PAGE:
David Sidwell reported on the work of his Committee, noting that an extensive meeting had been held on 11 January at which several Trustees who were not formal members of the Committee attended.
Much of his report focused on the approach to post-implementation reviews. He noted that the first of these, on IFRS 8 was about to begin. The DPOC was adopting a 'flexible approach' that would allow it to 'learn as we go'. The IASB Chair and senior staff had been asked to take a bit more time to develop a project plan and accompanying process for the reviews. He noted that the US Financial Accounting Foundation was also initiating post-implementation reviews of its Operating Segments standard. Unlike the IFRS approach, in which the IASB undertakes the review with the active oversight of the DPOC, the FAF itself will conduct the post-implementation review. The two oversight bodies will exchange information and experience as the respective reviews progress.
The review of the Interpretations Committee was also addressed. Mr Sidwell was disappointed that the review, initiated in October 2010 had not been concluded, but noted that having a Chairman who was a full-time member of the staff should help to conclude the review more quickly. The review of the Interpretations Committee had concluded that there should be more interaction between the Committee and the IASB. A particularly troublesome issue was managing the boundary between Interpretations and Annual Improvements, and the perennial problem of the rigor and status of Agenda Decisions. The IASB would receive a report in February [i.e., after the January 2012 Interpretations Committee meeting] and the DPOC and Trustees would review the matter at their April 2012 meetings.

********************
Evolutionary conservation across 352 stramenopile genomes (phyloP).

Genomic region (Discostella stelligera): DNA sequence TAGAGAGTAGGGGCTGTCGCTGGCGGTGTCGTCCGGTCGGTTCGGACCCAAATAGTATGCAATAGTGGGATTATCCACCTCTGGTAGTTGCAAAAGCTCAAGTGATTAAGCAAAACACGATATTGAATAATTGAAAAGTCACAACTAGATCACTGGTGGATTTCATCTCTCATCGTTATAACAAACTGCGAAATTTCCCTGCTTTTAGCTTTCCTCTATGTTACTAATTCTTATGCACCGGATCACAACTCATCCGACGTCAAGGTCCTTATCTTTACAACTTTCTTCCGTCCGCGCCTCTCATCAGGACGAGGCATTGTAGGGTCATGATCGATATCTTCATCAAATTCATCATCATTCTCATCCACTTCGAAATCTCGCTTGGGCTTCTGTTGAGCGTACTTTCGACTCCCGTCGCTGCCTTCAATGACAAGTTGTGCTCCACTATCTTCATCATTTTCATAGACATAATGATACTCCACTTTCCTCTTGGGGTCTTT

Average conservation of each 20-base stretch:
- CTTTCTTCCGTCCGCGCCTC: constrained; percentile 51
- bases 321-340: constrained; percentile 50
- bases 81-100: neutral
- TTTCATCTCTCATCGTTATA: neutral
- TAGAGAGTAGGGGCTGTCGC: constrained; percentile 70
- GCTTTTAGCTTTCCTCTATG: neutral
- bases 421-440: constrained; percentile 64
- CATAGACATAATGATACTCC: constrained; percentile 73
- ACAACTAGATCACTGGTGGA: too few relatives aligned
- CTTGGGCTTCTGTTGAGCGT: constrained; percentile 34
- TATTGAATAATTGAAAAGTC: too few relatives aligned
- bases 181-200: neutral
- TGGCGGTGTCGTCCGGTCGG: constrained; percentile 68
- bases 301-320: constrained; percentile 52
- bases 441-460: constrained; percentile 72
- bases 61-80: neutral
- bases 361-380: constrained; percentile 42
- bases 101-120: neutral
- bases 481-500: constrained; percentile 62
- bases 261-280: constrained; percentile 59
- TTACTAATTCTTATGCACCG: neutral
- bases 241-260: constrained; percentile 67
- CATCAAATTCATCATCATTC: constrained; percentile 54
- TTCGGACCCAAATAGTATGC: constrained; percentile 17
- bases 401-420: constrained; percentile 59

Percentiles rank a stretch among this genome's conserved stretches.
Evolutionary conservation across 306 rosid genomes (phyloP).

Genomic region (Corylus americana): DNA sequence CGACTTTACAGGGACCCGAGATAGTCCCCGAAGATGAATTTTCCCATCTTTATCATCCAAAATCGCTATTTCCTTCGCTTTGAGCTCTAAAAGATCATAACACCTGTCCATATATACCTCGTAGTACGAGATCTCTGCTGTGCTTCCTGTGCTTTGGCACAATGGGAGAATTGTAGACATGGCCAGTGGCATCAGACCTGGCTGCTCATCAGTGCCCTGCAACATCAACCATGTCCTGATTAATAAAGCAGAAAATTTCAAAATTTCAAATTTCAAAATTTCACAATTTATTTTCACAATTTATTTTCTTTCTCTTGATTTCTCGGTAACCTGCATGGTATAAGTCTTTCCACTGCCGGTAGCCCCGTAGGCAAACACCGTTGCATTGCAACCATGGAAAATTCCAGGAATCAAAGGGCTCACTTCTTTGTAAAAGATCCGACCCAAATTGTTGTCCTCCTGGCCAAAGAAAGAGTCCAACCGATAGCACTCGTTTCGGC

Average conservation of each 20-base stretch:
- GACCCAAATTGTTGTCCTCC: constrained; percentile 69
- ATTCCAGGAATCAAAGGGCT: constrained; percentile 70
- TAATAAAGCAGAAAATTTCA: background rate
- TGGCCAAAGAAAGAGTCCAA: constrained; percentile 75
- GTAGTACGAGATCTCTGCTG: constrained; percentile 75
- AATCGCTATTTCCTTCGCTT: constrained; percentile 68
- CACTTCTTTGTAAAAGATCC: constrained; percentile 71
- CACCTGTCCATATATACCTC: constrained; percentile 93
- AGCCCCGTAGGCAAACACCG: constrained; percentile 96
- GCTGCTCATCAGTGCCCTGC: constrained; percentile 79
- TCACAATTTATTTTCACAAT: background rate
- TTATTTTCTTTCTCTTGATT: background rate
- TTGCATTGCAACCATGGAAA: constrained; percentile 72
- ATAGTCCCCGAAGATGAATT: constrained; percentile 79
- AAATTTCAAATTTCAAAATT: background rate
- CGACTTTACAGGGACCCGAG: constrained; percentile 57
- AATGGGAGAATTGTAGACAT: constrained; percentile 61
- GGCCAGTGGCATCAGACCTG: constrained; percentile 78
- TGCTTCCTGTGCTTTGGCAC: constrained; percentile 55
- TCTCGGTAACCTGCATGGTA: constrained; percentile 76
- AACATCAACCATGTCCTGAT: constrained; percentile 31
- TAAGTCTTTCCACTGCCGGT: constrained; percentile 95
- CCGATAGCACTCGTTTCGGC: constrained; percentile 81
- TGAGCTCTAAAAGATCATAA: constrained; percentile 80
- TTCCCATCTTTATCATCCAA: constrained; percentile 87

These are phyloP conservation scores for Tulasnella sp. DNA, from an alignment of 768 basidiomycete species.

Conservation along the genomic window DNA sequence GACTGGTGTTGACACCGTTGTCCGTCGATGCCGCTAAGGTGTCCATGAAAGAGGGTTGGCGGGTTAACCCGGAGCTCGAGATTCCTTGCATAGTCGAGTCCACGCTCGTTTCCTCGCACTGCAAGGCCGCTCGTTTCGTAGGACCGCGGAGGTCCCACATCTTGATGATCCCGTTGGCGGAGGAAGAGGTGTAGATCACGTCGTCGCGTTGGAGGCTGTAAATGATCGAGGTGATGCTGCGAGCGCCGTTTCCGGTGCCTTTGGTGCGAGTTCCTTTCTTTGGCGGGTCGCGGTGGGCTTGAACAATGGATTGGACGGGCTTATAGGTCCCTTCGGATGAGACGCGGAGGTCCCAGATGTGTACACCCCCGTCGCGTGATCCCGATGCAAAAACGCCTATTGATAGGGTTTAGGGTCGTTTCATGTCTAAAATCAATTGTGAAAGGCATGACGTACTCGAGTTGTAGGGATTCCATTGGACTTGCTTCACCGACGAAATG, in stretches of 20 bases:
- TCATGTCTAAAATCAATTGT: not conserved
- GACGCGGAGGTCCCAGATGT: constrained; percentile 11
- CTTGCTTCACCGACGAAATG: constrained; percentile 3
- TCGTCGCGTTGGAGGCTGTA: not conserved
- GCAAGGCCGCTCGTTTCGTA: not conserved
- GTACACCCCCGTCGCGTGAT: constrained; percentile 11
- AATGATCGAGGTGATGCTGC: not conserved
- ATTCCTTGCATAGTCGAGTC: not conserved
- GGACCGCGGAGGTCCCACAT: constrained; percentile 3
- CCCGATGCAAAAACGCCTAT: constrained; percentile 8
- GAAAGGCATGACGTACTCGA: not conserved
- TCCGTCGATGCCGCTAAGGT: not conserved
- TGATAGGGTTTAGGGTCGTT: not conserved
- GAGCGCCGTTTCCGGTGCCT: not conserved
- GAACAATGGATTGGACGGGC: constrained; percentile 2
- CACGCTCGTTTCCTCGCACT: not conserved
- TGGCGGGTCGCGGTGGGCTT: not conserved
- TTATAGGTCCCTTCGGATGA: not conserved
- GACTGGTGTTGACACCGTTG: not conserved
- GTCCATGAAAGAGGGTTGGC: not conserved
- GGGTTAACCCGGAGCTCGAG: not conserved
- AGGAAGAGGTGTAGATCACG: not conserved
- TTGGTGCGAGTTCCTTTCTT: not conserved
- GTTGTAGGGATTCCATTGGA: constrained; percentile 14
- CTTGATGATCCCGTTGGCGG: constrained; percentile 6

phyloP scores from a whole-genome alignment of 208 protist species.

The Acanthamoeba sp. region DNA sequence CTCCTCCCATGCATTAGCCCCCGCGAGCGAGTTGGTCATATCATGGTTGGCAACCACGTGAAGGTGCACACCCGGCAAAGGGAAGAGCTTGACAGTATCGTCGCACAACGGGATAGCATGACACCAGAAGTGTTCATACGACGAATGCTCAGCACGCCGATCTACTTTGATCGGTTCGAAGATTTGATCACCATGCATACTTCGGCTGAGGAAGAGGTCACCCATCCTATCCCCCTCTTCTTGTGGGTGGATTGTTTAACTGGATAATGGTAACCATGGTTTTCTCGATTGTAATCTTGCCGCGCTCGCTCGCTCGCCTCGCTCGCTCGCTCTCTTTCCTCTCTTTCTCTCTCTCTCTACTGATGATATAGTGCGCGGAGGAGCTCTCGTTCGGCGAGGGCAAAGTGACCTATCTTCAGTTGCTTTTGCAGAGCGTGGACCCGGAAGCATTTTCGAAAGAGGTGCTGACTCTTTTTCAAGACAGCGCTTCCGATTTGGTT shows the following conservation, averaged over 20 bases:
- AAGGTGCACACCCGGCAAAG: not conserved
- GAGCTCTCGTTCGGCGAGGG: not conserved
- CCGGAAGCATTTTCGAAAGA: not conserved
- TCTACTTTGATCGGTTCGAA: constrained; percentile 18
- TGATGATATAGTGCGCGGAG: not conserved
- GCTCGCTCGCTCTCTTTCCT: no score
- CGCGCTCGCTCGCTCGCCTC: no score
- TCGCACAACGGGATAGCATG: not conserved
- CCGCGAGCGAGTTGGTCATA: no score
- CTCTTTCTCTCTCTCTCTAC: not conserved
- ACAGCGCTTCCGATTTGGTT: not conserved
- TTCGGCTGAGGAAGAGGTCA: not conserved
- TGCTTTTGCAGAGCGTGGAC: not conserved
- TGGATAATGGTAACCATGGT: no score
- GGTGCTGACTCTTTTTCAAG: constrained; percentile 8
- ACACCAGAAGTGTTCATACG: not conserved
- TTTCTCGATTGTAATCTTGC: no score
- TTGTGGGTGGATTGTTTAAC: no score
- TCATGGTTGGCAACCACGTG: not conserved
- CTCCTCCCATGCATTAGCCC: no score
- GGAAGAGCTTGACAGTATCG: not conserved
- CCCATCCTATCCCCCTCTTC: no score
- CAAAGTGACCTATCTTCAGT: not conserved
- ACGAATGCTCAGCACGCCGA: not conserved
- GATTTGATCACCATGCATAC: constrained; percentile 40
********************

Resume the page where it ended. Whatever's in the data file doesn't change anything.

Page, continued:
The DPOC also reviewed correspondence with constituents. At the moment, the Committee responds to individual issues as they arise. Mr Sidwell thought that it was too early to identify themes in the letters it receives. The DPOC wants to add greater transparency to such correspondence by having letters it receives available immediately on its Website.
The DPOC is developing protocols that would apply in the event that there is a disagreement over process between the IASB and the DPOC. Part of the is protocol would be a clear statement that a 'de minimus' departure from due process would not lead to a presumption that due process had not been followed. Due Process was made of many procedures that needed to be assessed in their entirety.
Finally, members of the DPOC would be attending sessions of the Advisory Council (February 2012) and Interpretations Committee (July 2012) to see first-hand how these two bodies operate and contribute to the IFRS Foundation's work.
In response to a question from the Chair, Mr Sidwell noted that the Monitoring Board had access to the reports of the DPOC (these are on the DPOC's Webpage) and at each meeting of the Monitoring Board, he makes a report of the Committee's activities.